The menu consisted of many small items between $1-$4. To order you would get the attention of the cooks in the center of the restaurant and they would call out to one of the servers to come and take your order. Our bill climbed pretty fast as we tried all sorts of uncommon dishes, but it wasn't too bad considering that there is no tipping in Japan. Probably the most interesting dish was grilled sting ray fin. It came as a plate of uncooked fins and a stone vessel containing hot coals. We each took turns cooking our own fins. They were surprisingly tasty. I will probably have to go back sometime to try more of the interesting things on the menu.

Sunday, September 25, 2016

There's more to getting home than making the last train.

In Japan most of the train systems shut down around midnight. When I was living halfway between Osaka and Kyoto, if I made the last train leaving Osaka I could make it home. Though I am currently living in Kyoto, I assumed that if I caught the last train I could still get home. When I got on the last train and listened to the announcements it became clear that there was going to be a problem. The train I was on only went 80% of the way home before stopping for the night. I arrived at Yodo station, 3.5 miles away from home and the conductor kindly informed us that this was the end of the line for the night.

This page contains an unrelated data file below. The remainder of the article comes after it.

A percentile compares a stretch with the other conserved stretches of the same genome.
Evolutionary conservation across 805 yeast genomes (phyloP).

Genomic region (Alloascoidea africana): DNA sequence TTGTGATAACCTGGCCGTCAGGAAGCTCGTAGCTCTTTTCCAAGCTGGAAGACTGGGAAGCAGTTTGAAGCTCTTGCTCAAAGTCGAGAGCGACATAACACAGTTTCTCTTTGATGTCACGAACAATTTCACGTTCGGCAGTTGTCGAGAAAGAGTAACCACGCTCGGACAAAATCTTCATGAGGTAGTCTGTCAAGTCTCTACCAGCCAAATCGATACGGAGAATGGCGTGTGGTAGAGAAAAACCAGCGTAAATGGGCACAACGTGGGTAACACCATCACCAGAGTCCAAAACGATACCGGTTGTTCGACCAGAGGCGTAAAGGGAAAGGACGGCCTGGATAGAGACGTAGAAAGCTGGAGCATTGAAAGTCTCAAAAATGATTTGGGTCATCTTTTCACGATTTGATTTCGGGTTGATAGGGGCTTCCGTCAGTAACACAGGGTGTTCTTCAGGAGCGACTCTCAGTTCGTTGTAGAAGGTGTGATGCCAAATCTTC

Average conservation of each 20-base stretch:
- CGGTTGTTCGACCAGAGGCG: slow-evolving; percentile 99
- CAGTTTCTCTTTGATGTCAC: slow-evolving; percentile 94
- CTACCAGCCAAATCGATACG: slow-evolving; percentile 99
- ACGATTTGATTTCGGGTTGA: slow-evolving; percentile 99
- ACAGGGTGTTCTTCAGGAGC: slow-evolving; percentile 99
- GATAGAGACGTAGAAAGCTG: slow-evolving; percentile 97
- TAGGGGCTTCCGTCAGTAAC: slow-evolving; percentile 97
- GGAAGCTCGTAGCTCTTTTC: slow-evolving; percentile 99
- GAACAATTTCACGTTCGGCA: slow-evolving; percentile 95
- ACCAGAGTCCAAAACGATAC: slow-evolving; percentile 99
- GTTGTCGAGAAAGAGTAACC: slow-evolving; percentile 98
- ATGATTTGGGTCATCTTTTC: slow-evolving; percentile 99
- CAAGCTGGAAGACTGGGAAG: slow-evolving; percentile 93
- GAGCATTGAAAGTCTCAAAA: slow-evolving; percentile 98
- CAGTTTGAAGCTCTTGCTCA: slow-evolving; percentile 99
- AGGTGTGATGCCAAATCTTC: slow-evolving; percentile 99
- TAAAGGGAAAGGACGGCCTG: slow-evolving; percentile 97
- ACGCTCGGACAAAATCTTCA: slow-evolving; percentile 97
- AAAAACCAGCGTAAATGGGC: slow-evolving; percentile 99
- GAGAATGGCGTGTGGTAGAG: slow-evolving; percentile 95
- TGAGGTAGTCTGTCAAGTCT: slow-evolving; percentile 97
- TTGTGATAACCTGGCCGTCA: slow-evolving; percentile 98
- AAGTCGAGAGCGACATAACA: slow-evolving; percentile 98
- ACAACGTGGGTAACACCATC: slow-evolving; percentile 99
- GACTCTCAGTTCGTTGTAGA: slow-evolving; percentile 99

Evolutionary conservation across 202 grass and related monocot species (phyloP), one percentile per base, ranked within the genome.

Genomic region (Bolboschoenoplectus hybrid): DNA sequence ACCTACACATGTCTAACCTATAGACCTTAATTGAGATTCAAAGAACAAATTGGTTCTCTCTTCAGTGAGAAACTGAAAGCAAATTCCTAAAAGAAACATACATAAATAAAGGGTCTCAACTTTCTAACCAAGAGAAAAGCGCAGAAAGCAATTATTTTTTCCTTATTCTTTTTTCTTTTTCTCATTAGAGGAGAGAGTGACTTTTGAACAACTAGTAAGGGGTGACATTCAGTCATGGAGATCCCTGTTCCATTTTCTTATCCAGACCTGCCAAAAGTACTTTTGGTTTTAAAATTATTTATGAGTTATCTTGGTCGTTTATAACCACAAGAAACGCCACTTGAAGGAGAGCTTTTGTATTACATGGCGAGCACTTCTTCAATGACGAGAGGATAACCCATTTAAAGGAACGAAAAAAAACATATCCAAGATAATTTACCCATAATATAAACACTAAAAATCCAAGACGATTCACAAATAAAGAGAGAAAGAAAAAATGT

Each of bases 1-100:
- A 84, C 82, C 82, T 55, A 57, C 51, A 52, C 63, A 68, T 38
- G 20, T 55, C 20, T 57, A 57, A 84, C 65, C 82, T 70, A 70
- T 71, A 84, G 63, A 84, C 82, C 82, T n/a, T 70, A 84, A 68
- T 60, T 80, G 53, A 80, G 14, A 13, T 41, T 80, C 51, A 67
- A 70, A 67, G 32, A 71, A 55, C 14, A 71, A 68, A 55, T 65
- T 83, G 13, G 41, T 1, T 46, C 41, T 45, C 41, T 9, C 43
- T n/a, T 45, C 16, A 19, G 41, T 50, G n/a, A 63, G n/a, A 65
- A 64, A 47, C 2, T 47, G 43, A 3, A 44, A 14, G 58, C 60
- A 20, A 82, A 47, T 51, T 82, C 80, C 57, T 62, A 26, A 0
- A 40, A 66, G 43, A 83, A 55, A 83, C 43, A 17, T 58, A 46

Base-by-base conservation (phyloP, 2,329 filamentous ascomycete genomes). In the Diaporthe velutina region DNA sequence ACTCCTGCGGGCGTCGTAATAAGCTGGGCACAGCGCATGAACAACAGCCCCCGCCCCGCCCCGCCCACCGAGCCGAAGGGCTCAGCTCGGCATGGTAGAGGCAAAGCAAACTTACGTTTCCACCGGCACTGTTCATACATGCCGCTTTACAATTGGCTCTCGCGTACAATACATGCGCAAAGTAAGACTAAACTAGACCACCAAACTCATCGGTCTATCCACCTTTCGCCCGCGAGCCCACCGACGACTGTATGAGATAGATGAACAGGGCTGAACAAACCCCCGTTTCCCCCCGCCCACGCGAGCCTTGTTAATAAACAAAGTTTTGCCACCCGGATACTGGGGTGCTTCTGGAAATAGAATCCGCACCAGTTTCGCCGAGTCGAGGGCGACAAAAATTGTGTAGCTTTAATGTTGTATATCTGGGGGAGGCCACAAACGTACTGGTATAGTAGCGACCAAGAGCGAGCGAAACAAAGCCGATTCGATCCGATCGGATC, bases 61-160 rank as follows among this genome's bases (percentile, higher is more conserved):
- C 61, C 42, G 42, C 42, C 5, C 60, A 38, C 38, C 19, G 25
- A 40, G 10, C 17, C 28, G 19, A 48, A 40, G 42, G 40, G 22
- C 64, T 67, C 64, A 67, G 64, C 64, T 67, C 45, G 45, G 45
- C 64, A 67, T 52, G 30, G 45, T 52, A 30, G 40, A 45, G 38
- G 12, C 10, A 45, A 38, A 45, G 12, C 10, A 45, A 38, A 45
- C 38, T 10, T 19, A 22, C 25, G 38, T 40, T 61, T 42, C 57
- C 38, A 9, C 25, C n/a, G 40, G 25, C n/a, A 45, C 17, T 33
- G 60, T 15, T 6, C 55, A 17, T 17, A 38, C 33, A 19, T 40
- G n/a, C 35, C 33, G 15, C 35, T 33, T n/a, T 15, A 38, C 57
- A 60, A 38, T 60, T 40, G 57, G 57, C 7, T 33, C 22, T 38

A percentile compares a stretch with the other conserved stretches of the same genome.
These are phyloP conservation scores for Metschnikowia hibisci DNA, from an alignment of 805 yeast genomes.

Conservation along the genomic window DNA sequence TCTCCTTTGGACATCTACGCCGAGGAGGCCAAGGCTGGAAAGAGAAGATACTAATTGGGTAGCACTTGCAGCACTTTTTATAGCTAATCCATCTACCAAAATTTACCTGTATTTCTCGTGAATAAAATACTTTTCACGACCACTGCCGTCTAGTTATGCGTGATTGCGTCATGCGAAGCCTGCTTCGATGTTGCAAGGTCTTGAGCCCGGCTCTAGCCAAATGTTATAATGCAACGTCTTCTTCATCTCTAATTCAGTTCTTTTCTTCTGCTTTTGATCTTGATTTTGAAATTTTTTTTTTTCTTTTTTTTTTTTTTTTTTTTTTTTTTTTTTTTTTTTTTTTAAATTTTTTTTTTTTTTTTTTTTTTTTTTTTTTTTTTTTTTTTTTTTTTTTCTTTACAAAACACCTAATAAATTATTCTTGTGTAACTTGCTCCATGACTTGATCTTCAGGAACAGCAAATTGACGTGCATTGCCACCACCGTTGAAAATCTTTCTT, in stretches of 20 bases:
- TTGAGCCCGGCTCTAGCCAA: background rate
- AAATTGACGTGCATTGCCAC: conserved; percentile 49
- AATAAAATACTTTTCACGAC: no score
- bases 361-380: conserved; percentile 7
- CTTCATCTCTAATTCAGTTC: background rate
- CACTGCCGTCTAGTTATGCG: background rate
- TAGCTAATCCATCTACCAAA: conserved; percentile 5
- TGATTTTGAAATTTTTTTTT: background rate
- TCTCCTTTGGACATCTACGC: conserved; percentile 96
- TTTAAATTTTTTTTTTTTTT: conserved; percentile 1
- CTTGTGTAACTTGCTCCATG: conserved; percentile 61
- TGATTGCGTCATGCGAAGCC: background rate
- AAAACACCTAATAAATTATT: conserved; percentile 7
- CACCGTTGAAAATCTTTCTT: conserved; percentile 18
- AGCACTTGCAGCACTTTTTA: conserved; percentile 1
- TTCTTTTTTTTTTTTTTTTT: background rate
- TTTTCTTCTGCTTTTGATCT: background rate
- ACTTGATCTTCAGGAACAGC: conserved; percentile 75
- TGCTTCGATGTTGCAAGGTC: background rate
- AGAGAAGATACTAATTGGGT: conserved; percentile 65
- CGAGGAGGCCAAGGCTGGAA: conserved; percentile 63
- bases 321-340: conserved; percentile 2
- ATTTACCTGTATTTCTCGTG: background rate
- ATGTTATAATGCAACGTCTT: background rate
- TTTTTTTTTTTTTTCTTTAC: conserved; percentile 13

When I got out of the station I saw a line of taxis waiting to take people to where they actually needed to go. I could have  taken one of those, but I was feeling adventurous and considering this is Japan, I felt safe walking home alone.

As I started walking I came across a trusty combini (convenience store). Like all combini, this one is open 24/7. Because I was saving ~$30 by not taking a taxi I decided to treat myself and bought two rice balls with filling, a bag of chips and a carton of orange juice. I was ready to complete my journey.

It was a relaxing walk. I only ran into a handful of other people. It was interesting to see a typically busy street completely empty.

I made it home in about an hour. It was a fun experience, but in the future I will be more aware of when the last train TO KYOTO leaves Osaka.

Saturday, September 24, 2016

Uncommon Ramen